Highly flavored feeds may be fed immediately after milking with- out seriously affecting the flavor and odor of the milk produced at the next milking.
Most feed flavors and odors are more pronounced in cream than in the milk from which the cream is skimmed.
Proper aeration reduces strong feed flavors and odors in milk, and slight feed flavors and odors may be eliminated.
In order to obtain further and more definite information concerning the time required for feed flavors and odors to enter the milk and the time required after consumption before the flavor and odor will have disappeared, as well as the methods by which the flavor
and odor may enter the milk, experimental work was carried on
with garlic, and the following conclusions were reached:
Garlic flavors and odors may be detected in the milk when the samples are taken one minute after feeding one-half pound.
The intensity of the garlic flavor and odor increased as the time interval between feeding the garlic and taking the milk samples increased, until at 10 minutes a high degree of intensity was reached. This intensity remained to an objectionable degree for 4 hours, after which there was a decrease, and at 7 hours it had practically disappeared.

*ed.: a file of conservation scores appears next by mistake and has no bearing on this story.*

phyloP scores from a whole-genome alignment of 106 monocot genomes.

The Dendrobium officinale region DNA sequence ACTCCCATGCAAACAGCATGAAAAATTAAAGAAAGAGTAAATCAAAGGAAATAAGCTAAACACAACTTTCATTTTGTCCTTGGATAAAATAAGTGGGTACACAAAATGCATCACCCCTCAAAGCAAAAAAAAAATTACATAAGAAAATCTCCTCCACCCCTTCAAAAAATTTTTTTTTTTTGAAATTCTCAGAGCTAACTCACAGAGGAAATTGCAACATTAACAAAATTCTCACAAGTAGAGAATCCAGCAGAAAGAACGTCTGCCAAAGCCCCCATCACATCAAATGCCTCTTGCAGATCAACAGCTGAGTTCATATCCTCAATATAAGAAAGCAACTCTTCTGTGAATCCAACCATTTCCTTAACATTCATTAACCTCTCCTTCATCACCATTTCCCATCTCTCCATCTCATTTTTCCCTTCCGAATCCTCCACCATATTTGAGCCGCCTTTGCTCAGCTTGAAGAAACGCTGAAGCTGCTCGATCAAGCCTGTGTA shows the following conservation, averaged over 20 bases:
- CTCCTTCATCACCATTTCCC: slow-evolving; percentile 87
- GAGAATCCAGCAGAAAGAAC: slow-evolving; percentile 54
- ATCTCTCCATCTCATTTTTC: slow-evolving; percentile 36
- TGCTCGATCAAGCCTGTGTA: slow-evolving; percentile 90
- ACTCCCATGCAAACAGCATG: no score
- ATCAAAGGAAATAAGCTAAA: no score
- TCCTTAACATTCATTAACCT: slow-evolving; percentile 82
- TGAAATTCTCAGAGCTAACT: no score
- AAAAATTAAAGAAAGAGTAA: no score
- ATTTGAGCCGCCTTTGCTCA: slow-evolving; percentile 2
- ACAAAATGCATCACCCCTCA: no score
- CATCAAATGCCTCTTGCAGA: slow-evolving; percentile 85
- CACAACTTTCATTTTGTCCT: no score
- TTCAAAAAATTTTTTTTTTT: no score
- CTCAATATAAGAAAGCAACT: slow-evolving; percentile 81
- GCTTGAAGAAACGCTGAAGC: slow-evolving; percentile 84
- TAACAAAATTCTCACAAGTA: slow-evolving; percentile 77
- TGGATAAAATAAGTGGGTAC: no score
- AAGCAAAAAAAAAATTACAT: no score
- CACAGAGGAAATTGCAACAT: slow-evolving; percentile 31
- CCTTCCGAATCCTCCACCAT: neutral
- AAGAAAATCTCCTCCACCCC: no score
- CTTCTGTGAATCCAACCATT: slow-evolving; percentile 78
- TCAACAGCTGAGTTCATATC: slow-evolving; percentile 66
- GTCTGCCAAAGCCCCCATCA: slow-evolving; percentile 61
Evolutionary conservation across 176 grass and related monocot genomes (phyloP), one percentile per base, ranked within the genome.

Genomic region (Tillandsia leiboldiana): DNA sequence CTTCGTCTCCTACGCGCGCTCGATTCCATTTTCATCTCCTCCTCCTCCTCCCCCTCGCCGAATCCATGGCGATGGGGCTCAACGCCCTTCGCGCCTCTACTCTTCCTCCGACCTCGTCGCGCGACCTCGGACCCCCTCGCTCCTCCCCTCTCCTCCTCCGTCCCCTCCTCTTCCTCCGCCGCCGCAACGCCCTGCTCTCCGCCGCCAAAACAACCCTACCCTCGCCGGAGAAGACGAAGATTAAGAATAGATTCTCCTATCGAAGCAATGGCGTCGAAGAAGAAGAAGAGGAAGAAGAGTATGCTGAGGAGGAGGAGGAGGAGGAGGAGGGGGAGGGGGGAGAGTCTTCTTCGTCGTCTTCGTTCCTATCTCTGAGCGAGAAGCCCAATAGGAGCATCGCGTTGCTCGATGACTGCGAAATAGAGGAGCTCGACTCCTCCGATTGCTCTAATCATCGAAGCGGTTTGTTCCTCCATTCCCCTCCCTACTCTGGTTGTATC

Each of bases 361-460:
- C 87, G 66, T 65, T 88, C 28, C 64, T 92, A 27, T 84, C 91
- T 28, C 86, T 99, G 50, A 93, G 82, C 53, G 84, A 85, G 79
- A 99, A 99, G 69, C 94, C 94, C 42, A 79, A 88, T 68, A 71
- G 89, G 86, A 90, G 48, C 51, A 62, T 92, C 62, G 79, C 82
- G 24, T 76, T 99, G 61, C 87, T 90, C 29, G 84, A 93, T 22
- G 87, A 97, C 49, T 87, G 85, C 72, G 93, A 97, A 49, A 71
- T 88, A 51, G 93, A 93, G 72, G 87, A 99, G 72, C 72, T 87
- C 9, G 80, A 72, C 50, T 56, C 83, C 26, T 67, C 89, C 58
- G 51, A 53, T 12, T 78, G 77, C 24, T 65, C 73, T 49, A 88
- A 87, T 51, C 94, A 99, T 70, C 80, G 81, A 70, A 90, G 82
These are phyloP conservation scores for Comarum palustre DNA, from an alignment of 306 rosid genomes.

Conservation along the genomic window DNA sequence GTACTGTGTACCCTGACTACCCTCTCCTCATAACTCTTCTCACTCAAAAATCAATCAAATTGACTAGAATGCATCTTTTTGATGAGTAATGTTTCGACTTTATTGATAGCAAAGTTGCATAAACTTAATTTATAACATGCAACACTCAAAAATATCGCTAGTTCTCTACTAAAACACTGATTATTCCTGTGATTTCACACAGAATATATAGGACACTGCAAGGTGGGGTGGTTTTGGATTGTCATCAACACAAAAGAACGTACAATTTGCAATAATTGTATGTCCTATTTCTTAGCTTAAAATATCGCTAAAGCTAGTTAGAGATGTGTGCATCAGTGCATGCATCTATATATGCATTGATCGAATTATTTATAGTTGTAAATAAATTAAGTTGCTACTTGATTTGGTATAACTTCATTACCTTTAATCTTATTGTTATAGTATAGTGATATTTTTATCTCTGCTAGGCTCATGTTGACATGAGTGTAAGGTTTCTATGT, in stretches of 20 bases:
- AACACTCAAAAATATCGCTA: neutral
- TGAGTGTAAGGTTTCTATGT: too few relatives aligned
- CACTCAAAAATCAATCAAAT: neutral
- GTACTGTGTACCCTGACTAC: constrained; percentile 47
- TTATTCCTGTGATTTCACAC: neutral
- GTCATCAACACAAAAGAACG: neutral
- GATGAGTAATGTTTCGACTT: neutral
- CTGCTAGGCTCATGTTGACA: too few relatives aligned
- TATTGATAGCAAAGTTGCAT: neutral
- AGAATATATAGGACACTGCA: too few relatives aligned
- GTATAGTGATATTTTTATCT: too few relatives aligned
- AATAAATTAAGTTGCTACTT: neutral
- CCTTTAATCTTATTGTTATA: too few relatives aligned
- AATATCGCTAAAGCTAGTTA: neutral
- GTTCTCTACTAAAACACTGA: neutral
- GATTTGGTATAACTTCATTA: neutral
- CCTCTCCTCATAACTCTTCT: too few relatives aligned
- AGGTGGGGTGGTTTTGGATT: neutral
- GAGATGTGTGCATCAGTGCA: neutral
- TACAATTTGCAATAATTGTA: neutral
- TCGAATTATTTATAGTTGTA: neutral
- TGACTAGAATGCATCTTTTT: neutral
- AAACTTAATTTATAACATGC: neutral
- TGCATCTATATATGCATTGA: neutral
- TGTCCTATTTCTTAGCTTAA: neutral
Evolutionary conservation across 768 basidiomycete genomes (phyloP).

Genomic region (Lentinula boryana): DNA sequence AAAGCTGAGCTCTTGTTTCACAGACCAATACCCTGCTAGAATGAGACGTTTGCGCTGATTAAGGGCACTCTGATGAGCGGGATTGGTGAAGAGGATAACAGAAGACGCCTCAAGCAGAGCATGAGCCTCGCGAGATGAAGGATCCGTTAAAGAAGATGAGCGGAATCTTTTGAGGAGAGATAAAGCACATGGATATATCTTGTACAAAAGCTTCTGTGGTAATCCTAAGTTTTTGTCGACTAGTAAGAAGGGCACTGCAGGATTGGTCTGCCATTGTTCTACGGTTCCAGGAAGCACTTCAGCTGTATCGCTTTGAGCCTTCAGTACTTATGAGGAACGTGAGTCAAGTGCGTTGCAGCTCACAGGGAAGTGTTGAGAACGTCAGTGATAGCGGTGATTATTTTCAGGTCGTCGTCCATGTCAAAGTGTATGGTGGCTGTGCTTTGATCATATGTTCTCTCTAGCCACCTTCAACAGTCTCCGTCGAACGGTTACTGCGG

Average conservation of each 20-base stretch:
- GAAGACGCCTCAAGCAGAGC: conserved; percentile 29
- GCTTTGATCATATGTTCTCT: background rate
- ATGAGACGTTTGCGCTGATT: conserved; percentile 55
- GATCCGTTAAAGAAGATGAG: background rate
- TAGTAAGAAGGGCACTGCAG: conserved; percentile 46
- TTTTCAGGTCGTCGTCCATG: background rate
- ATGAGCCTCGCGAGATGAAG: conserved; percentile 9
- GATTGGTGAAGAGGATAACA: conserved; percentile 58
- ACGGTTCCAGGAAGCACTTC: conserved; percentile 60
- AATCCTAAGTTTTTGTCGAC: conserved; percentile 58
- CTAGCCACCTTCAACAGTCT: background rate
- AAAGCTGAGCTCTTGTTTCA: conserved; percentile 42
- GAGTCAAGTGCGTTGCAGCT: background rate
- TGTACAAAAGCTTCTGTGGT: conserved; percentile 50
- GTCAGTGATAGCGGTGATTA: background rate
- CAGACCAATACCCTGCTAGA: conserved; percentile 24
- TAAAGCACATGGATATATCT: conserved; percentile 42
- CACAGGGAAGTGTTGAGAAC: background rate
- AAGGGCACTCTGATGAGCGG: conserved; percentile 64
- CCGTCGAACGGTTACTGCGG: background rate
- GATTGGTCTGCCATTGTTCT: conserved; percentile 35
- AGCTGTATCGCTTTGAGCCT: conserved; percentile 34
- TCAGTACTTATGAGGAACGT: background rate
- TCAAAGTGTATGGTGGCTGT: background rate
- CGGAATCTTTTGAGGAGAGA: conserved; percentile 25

Strong garlic flavor and odor were found in milk drawn 2 minutes after the cows inhaled garlic odor for 10 minutes. The inhalation took place in such a manner that it was impossible for the cows to eat any of the garlic. The cows were then milked in an atmosphere free from garlic odor. The garlic flavor and odor imparted to the milk in this manner practically disappeared in 90 minutes.
Garlic odor was readily perceived in samples of blood drawn 30 minutes after feeding the cows 2 pounds of garlic tops, and strong garlic odor was present in the blood drawn 45 minutes after such feeding.
These data indicate that the feed flavor and odor are absorbed by the blood from the stomach, or, in cases where the feed has a pronounced odor, to some extent from the lungs and thence transmitted to the milk.
Milk is often rendered unsalable by feed flavors, while a product of pleasing taste extends the market by increasing the quantity consumed. Feed flavors may be avoided by controlling the time of feeding, for in most cases feed flavors are not imparted to milk except for a few hours after feeding. For this reason dairy cows should be fed highly flavored feeds immediately after and not just before milking.
Pastures should be cleared of weeds which cause objectionable flavors and odors in milk. Until this is done, cows should be removed from infested pastures as long as possible before milking. The longer the interval between removing the cows and milking, the less the intensity of the undesirable flavors. Some weeds, however, have a tendency to impart objectionable flavors several hours after consumption. When such weeds are present it may be necessary to forego pasturing until the weeds are exterminated.